All Golfers regard the shot by three casual words hit a draw as the holy grail to master. The idea of the ball leaving the face a tad bit to the right, getting up to its apex and making a minuscule left turn as it moves closer and closer to the planned target is the type of ideas high handicappers wish for. Then reality takes it course. Each week amateurs go out to the range and face the terrifying reality that they only hit banana slices and push cuts.
Why is the draw such a difficult hit to create? The answer is simple — it's the failure of having accurate instruction on how to systematically advance toward the task.
We will begin with what we simply call The Grid.
Basically “The Grid” is your roadmap to hitting the golf ball with a draw. If you follow it and don't make any wrong turns, you will get to your intended destination. If you follow it and don't mess anything up, you will get to your appropriate destination. Before we go into The Grid let’s clearly explain what our destination is.
To hit a draw, physics tells us that two things must happen:
- The Path of the club must be moving some degree IN to OUT as it approaches the golf ball.
- The club face must be closed/shut to the path of the club.
Now let's examine how The Grid plays an important role in getting into our appropriate destination.
In the photo above you will notice we have a few lines and arrows placed directly on the practice tee using tape or ribbon and golf tees. An understanding of what these lines mean will improve your prospects of hitting that difficult draw, so let’s go over them.
Since golf is an “offline” sport, meaning we stand adjacent to the ball while making a swing and not directly in line with the ball, so we cannot technically swing “straight back and straight through.” So what you see here are two very important lines that make an arc. The arc furthest away from the golfer — represented by the green ribbon where the ball lays, and the yellow ribbon after the “strike zone” — is the club path. The arc closest to the golfer is the hand path. To make the club path move in and around, the hands need to also move in and around.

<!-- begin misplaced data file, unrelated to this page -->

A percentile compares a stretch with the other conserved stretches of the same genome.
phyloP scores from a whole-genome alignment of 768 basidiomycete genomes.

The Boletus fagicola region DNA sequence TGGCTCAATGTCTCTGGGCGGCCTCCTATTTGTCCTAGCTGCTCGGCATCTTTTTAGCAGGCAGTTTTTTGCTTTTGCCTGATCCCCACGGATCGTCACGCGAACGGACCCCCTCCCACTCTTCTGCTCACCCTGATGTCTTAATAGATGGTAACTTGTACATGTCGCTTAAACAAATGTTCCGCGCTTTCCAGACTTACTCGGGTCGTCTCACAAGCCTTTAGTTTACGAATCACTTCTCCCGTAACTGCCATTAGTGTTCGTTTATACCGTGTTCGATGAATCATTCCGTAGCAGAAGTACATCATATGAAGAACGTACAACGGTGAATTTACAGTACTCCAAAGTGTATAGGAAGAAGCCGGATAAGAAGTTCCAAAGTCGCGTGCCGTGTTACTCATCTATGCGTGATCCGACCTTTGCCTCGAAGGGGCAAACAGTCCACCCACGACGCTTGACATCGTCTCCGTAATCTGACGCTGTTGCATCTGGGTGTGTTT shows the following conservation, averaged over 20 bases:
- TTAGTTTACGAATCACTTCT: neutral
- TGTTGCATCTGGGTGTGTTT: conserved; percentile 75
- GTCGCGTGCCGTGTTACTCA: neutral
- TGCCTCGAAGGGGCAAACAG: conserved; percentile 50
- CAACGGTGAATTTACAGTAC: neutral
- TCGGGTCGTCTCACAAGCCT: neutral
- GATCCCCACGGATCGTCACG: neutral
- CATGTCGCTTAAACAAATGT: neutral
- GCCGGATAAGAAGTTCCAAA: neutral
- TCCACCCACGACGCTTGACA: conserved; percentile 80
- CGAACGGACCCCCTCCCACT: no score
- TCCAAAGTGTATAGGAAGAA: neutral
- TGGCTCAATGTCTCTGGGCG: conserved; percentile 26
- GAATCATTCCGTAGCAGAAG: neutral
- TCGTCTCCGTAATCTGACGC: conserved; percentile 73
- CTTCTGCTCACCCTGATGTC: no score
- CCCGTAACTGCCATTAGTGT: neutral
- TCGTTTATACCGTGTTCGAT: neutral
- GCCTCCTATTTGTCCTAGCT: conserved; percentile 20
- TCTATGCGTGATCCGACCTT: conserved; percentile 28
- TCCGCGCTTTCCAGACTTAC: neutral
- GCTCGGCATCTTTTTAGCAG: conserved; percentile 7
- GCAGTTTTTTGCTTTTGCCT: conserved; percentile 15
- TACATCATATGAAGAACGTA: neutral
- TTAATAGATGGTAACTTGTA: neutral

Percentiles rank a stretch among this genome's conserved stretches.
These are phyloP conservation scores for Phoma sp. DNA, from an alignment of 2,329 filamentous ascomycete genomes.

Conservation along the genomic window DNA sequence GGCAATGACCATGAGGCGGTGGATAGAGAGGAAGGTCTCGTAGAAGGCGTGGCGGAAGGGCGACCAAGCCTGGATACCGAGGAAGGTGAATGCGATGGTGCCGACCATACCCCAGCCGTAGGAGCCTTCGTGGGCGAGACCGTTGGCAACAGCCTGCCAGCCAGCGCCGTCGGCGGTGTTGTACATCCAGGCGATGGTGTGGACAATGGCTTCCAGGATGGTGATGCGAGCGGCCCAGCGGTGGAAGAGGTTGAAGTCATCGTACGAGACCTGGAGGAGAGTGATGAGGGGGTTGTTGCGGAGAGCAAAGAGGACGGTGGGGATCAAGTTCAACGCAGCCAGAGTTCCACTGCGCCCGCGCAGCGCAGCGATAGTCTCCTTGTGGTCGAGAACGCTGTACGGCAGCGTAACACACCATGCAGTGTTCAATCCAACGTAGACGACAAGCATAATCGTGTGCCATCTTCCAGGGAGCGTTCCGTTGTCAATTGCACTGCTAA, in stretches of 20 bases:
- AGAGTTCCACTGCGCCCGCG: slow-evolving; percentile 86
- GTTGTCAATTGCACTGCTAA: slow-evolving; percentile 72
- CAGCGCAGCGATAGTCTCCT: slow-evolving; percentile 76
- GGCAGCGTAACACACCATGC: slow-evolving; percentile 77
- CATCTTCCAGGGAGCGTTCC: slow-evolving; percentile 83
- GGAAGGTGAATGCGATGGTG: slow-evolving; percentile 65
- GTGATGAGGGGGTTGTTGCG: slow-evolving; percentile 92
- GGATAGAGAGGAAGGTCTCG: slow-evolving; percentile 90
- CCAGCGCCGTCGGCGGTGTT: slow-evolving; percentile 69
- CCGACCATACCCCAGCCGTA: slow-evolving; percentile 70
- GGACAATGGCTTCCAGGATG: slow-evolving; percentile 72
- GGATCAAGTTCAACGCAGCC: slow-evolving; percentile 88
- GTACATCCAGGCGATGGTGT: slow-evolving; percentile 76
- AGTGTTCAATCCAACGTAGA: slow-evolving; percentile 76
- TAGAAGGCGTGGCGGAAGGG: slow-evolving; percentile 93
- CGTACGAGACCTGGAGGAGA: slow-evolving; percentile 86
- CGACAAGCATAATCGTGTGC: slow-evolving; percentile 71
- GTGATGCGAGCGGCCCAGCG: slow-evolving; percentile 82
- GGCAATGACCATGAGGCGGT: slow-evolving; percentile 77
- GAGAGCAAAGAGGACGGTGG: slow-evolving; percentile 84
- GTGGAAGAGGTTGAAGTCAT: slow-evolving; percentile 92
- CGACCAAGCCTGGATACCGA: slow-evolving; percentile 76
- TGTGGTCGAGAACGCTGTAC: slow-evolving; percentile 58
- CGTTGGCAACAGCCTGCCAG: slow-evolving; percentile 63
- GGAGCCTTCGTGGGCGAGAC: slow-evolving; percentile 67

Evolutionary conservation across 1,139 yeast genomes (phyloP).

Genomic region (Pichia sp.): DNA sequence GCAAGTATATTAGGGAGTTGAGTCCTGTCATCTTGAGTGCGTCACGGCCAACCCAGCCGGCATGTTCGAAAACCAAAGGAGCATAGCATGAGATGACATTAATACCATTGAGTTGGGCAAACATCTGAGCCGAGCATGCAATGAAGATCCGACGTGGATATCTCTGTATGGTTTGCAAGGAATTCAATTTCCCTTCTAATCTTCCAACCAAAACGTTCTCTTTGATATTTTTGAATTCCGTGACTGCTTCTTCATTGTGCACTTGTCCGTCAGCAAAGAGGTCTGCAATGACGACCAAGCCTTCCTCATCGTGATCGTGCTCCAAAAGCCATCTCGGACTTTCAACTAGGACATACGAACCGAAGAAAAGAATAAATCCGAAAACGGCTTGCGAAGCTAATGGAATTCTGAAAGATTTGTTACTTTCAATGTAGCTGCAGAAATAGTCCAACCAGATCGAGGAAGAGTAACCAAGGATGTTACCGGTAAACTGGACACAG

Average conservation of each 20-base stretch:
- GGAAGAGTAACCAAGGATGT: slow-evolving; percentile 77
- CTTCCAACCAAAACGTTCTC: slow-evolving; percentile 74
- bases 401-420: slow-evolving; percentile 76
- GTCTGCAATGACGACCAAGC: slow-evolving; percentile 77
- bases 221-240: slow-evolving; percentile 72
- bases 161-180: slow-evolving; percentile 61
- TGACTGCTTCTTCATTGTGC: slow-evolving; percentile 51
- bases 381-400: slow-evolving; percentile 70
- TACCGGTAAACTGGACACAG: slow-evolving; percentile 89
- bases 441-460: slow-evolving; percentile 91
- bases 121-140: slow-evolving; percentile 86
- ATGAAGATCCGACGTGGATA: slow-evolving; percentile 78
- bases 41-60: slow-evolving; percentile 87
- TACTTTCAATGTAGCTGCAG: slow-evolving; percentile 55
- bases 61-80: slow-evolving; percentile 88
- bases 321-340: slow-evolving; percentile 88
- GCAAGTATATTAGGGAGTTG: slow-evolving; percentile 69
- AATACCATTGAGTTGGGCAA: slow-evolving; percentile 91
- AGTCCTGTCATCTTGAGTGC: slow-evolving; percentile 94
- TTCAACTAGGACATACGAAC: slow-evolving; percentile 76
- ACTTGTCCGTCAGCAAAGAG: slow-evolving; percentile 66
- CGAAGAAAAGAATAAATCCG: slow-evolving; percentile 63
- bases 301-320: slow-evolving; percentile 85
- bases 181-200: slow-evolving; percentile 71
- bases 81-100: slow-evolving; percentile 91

The next thing you will notice is the ball placement. There is a straight line running vertical to the very point the path of the club moves from in-to-out, to out-to-in. From there the ball is placed a few inches to the right, or back, of that point. As the ball placement moves further back it pre-sets the path more in-to-out. If the ball is placed in front of or to the left of the vertical white line, you are pre-setting a fade bias into your swing.
The final piece to this is the club face. It is important that we make sure the club face is closed to the path, or basically some-where between the path and the target line (represented by the red ribbon). This will get the ball started in an initial direction slightly right of the target and the path of the club will allow the ball to curve back to the left for a right-handed golfer.